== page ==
Coming Out in the Workplace as Transgender
Some transgender people who wish to disclose this truth about themselves to others have reached a breaking point in their lives where it's too difficult to hide who they are any longer. Transgender people often feel compelled to share who they are in order to build stronger and more authentic relationships with those closest to them. This is particularly true at school and at work, where we consistently spend a majority of our waking lives with certain other people.
While there are benefits, there can also be serious risks and consequences involved. The decision is yours and yours alone. It's important to weigh both risks and rewards before making a choice to tell others.
Some benefits of disclosure:
- Living an authentic and whole life
- Reducing the stress of hiding our identity
- Being more productive at work
- Developing closer, more genuine relationships with colleagues, customers and clients
- Building self-esteem from being known for who we really are
- Having authentic and open friendships with other transgender people
- Becoming a role model for others
Some risks/consequences of coming out:
- Not everyone will be understanding or accepting
- Family, friends and co-workers may be shocked, confused or even hostile
- Some relationships may permanently change
- You may experience harassment, discrimination or violence
- You may lose your job
Remember, there's no right or wrong way to disclose being transgender or to live openly. It may not mean you have to be out at all times or in all places. You have the right and the responsibility to decide how, where, when and even whether to share your identity with others, based on what's right for you.
It's important to take inventory of the risks involved with being out at work. Coming out on the job has the potential to affect your livelihood, since there is no federal law that protects you from being fired because of your gender identity. However, many states, cities and counties have laws or ordinances that prohibit discrimination based on gender identity and expression. Additionally, a number of other states interpret their existing non-discrimination laws to protect transgender people. It's important to know the law in your city or state before coming out at work.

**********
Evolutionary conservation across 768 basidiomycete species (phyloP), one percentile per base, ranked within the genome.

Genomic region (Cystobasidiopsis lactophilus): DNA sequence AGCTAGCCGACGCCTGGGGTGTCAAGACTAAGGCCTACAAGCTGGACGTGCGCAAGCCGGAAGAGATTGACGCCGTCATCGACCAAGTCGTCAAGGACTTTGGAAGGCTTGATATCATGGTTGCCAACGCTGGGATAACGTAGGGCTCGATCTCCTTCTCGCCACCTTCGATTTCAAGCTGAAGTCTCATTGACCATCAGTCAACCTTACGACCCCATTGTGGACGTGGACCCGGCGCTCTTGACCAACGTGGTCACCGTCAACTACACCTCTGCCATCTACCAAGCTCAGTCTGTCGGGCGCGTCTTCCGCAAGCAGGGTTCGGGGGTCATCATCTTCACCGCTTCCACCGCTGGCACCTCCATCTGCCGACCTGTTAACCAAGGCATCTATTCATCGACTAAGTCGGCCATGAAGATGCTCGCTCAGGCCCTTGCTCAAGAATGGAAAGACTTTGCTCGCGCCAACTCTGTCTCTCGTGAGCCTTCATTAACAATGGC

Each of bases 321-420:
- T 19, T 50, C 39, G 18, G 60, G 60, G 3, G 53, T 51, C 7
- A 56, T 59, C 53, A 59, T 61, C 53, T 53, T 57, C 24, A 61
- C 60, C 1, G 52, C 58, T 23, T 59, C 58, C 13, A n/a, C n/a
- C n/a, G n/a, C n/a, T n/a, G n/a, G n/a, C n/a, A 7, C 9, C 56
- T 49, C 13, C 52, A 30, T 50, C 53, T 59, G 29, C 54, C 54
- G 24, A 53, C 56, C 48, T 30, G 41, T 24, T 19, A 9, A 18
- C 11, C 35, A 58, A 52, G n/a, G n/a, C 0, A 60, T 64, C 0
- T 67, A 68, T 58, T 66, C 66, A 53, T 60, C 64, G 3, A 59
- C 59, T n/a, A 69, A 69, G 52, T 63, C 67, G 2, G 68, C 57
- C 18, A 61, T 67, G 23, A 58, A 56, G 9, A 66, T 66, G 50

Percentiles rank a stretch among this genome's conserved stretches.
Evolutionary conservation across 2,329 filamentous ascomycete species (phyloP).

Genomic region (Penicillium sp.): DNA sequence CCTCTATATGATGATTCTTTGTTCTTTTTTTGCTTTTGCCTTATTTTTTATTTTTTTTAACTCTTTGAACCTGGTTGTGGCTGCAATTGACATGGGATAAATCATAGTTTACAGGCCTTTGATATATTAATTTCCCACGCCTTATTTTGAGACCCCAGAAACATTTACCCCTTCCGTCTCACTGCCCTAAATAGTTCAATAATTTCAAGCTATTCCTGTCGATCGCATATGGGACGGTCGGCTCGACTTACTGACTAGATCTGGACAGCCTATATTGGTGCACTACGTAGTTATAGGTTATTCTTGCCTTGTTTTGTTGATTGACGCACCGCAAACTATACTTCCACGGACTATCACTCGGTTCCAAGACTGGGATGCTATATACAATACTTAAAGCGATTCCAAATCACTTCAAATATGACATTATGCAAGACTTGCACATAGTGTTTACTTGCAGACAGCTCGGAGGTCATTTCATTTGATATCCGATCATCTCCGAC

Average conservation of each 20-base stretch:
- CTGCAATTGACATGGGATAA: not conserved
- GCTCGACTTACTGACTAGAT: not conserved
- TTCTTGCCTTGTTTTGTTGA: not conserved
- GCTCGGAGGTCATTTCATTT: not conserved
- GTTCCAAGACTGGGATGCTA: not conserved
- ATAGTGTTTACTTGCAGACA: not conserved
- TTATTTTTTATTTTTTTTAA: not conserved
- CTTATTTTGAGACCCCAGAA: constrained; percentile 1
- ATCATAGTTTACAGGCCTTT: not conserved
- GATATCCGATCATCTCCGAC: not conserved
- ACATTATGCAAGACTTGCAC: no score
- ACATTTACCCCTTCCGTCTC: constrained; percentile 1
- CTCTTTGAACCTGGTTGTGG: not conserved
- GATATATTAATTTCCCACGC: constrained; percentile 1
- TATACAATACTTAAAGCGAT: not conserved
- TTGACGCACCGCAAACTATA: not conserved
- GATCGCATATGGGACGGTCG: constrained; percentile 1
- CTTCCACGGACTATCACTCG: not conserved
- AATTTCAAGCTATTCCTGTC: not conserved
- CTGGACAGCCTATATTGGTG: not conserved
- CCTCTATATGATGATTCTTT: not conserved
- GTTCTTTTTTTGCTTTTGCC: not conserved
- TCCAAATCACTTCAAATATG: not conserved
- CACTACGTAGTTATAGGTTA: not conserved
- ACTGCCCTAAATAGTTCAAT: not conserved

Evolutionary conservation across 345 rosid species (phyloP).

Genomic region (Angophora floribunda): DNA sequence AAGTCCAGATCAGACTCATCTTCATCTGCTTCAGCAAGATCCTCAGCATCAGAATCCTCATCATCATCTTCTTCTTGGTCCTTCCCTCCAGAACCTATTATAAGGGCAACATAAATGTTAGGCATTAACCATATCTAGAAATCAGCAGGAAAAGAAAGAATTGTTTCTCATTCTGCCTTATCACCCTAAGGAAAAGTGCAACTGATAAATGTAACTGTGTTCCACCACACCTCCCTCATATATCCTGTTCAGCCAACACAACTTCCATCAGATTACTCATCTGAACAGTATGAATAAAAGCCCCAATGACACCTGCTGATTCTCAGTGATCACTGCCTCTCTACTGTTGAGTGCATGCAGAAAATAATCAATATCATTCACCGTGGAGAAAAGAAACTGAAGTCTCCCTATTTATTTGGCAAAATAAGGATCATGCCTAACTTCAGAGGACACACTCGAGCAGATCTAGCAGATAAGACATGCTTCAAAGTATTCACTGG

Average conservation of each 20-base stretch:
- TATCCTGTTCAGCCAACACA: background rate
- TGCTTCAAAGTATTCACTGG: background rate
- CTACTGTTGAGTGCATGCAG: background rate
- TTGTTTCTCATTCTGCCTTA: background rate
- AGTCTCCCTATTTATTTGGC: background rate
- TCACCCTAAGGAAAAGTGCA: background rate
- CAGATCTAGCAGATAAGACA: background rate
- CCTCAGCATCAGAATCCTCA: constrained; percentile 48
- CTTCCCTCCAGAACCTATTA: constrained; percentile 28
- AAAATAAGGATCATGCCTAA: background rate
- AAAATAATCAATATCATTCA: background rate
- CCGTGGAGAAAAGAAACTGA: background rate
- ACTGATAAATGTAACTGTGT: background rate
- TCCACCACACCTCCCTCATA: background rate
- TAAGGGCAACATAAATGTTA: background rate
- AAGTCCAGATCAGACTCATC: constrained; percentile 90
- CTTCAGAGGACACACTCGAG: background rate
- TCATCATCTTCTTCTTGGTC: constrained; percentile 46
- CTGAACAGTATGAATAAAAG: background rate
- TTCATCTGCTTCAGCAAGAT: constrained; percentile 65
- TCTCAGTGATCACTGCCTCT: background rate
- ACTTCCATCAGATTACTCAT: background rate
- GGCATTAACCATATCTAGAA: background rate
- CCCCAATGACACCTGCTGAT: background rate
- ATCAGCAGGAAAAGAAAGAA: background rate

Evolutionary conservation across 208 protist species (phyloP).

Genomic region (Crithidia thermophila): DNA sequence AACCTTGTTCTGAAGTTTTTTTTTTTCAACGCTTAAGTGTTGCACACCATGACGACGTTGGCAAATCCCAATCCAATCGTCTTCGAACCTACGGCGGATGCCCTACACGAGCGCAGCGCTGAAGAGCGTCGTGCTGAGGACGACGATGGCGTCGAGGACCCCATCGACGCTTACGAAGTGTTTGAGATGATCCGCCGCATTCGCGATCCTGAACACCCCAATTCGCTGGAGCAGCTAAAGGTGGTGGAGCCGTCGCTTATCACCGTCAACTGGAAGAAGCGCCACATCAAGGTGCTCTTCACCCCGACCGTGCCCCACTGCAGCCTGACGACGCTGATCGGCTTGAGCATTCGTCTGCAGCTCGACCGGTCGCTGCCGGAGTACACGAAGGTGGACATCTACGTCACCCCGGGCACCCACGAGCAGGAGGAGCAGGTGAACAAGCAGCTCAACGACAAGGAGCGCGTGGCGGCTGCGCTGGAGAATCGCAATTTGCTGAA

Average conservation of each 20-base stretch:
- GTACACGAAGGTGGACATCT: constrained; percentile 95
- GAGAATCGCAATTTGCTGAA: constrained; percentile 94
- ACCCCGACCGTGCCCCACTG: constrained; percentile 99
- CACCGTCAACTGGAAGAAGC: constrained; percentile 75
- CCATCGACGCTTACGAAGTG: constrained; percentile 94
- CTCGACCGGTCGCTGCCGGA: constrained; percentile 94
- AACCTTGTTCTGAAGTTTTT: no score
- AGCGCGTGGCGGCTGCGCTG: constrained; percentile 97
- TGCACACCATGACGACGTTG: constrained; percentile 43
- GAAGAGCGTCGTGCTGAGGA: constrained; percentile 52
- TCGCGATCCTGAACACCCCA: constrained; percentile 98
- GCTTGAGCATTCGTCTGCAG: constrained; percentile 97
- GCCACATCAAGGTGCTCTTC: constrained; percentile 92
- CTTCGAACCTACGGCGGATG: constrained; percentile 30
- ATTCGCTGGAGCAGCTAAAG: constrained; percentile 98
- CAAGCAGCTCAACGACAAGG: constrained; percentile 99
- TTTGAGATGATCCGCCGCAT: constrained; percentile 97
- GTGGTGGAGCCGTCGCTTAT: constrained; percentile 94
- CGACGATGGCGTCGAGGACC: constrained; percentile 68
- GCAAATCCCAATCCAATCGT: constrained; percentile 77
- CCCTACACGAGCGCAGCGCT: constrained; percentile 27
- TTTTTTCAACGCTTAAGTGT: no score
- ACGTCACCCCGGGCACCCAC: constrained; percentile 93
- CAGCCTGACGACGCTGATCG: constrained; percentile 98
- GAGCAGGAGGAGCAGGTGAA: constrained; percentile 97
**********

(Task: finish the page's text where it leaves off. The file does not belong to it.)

Additionally, more corporations and businesses in the private sector are beginning to cover gender identity and expression in their non-discrimination policies. A growing number of private sector employers include gender identity in their non-discrimination policies, including the majority of Fortune 100 companies.
"Most employers wouldn't knowingly create a hostile work environment for the employees in whom they have invested time and training," says Diego Sanchez, Director of Policy for PFLAG National. "Inclusive policies help a company retain valuable employees." If you are transgender, you may wish to discuss your personal situation with a trusted manager, supervisor or human resources professional before coming out to co-workers.
Disclosing Before, During or After Job Interviews
There is no "correct" way to approach disclosing your identity to a potential employer -- and, more importantly, you should not have to.
If you have already disclosed or transitioned at work or school, you may not have much choice about if or when to share your identity with a prospective employer. In addition to reference and background checks, employers increasingly use Internet searches to screen candidates, perhaps even in jurisdictions with legal protections against discrimination based on gender identity, gender expression or personal appearance.
Furthermore, employers may ask for your gender and/or sex as part of the application or onboarding process (for Equal Employment Opportunity Commission reporting purposes), health insurance purposes and other government records before or shortly after your first day at work -- when many employees are considered on "probation" or "trial" periods and the employer reserves additional rights to dismiss the new employee.
If you are applying for jobs, use your best judgment and do your research to see whether the employer has protections against gender identity or expression discrimination - look on the internet, use your connections to find someone who works at the organization, or connect with the organization's LGBT employee group, if there is one.
If you feel compelled to disclose your identity with a new or potential employer, consider approaching a qualified HR representative that is HIPAA certified and preface your conversation that you are about to share confidential health information.
- Social Security "No-Match" Letters and Transgender Employees [transequality.org]